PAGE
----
Marvel’s Cloak & Dagger
In Cloak & Dagger’s fourth episode, things finally come to a head between Tandy and Tyrone. We pick up right where we left off last week, as they’re hashing out their situation in Tandy’s church. Our heroes are in the same room, finally, for the overwhelming bulk of the hour, but in a somewhat unprecedented move, both characters touch on the race-and-privilege elephant that many of the show’s viewers (and detractors) hoped (and feared) we’d be led to.
But Olivia Holt and Aubrey Joseph cross that bridge with intensity and sensitivity. Their execution is striking, and it really can’t be overstated how much of an improvement this episode is from last week’s. (In comparison, the narrative-hopping histrionics felt like an entirely different series.) The structure of “Call/Response” is ambitious in itself: We alternate between the past and the present, with snippets of the days that follow. This time, the action is hardly as confusing, and it isn’t until the episode’s climax that each moment converges with one another — and that culmination is satisfying. It is absolutely a feat. But one wonders why it took us so long to get here.
Nevertheless, we start with a conversation that proves to be indicative of Tandy and Tyrone’s relationship. The pair literally walk in circles around one another, dishing on their respective backgrounds. Now that they’ve seen what their counterpart hopes and fears, they have plenty of anecdotes to catch up on. Tyrone asks Tandy about her father’s death, and whether Roxxon led to that demise (it did). Tandy asks Tyrone about his brother’s killing, and whether or not it was NOPD that murdered him (they did).
But stakes aside, they’re still two teens getting to know one another. They lie on the church’s wood floors. They lean against the walls. They ask one another about their respective significant others (which raises the question, once again, of where the hell Liam is). They prod each other about parents, hopes, and fears. The recurring scene moves naturally, and the rapport between our actors is allowed to really flex, even as their conversation is just one of the three threads spooling across the episode.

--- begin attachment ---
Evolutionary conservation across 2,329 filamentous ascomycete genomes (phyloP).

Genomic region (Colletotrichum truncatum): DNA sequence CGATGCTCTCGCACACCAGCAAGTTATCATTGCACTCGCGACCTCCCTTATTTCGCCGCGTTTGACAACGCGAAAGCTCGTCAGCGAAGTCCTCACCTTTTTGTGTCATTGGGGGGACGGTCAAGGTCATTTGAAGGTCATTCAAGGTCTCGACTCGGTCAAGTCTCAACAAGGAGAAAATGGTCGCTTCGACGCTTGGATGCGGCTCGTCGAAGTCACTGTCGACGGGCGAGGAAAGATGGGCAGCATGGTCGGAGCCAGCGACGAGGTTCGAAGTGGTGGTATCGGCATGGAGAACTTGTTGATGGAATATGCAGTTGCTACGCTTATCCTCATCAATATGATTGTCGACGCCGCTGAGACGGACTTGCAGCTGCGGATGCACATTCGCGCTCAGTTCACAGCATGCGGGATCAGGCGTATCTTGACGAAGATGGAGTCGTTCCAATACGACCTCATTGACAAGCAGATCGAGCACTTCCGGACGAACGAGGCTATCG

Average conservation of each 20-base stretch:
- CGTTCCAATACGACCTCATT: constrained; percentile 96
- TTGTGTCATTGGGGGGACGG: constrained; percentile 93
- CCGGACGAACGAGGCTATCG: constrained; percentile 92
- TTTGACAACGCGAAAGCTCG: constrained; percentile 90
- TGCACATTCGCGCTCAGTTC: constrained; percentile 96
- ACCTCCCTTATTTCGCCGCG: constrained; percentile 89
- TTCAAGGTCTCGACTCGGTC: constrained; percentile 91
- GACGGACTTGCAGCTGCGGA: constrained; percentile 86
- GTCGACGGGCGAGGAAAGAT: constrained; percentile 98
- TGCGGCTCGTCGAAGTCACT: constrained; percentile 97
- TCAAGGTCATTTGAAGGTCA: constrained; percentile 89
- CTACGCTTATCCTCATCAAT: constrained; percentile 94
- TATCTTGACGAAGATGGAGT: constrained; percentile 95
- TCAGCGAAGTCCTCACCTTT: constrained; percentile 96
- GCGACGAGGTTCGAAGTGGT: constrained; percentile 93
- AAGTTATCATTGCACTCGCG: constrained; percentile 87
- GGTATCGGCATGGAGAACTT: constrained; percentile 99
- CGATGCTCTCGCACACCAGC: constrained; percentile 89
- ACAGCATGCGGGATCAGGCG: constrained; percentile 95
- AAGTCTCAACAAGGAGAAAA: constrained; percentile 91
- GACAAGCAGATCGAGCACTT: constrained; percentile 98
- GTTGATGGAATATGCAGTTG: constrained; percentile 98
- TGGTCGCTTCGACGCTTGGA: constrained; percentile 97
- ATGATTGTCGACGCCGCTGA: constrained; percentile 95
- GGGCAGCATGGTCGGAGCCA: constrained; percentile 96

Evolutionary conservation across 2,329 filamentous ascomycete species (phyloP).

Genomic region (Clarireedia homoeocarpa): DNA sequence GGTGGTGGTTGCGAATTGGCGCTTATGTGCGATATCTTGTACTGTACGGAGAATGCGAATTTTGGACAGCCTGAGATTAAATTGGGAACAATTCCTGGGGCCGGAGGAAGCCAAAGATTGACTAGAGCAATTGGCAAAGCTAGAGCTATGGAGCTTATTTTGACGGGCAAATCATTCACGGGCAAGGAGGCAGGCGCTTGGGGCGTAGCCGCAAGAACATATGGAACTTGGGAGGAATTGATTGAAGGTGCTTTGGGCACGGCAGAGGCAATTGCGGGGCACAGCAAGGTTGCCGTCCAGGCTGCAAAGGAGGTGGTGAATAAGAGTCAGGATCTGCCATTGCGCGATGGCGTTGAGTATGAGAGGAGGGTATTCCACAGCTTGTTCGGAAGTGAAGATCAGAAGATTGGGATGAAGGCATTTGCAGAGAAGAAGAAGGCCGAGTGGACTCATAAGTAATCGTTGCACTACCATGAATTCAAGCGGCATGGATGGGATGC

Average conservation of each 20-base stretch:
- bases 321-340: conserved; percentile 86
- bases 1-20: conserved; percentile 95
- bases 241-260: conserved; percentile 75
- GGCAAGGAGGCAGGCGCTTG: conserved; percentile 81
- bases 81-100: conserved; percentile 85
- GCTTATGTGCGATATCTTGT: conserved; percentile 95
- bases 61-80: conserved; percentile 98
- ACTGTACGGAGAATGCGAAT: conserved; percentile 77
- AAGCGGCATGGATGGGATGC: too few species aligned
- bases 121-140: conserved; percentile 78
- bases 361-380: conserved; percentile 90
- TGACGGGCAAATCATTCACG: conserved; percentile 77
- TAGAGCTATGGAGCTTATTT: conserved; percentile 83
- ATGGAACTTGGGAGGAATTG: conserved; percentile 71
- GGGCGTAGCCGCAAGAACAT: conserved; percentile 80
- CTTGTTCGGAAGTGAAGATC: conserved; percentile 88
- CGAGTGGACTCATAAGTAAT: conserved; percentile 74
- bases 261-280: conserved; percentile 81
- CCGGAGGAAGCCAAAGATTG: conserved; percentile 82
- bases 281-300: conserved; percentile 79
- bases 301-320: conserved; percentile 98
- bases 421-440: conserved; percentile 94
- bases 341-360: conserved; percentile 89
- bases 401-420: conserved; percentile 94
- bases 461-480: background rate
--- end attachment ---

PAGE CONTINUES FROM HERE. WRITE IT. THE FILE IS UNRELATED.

On Tandy’s end, we watch as she returns home — home home — to her mother the following day. Greg isn’t around yet, so Tandy is able to express her concerns to Melissa: She is seeing a married man, and it isn’t going to work out. Tandy wants to help her mother with the Roxxon investigation, even if only to clear her father’s name, but she only wants in if Melissa is serious about it — and Greg doesn’t seem like a serious guy. But just as it looks like Melissa is giving her daughter some serious consideration, Greg arrives, with groceries in hand, and the conversation is tabled for later.
Then, in one of the episode’s first surprises, it turns out that Greg isn’t that shitty after all! Or rather, he’s just a guy. Neither too good, nor too bad. He seems to really care about Melissa. He is totally married, but he’s also in the middle of a divorce. And Greg seems to really want Tandy in his life, but once the pair are left to themselves for a moment, Tandy decides to check his intentions for herself. In the first instance of Dagger seamlessly using her powers on command, she brushes against Greg while they’re cooking, which allows her to see his true intentions: a scene of the trio preparing a meal together, talking over the counter.
So Greg is hardly the monster Tandy painted him to be. After trailing him to his office the next day (turns out he is a lawyer, too! With an actual office!), she asks if he’s serious about pursuing Roxxon — because if that’s true, too, Tandy wants to be in on the investigation. It takes a moment of prodding, but Greg agrees. As he catches Tandy up to speed, she notices a safe in his office. It’s where he left his Roxxon documents. She notes its presence for later, and Greg isn’t the wiser for any of it.
Meanwhile on Tyrone’s end, the morning starts off a lot worse: He mouths off to his parents at breakfast, storming out into the world. At school, he runs into Evita for the first time since their haunted-cemetery-voodoo-spiritual date. In a move that’s pretty new for him, he kisses her, sweeping her off of her feet, and when she asks where “the new Tyrone came from,” he asks what made her think this was new. Briefly, a thought flashes across Evita’s face (and it’s to Noëlle Renée Bercy’s credit that this look could mean any number of things), but she lets it roll off of her skin and takes Tyrone at his word.
Once he’s back home, Tyrone gets in another argument with his father — and in a complete 180 from their earlier encounter, his dad matches him in his aggression. He finds the bolt cutters in Tyrone’s bag, and then tells him to get in the car. They’re going on a trip. The two men leave the glossed sheen of their neighborhood uptown and arrive in the Ninth Ward, presumably the neighborhood Tyrone’s family has left behind. En route, his father tells him not to speak unless he’s spoken to, and they wind up in the backyard of a group of black folks around a patio.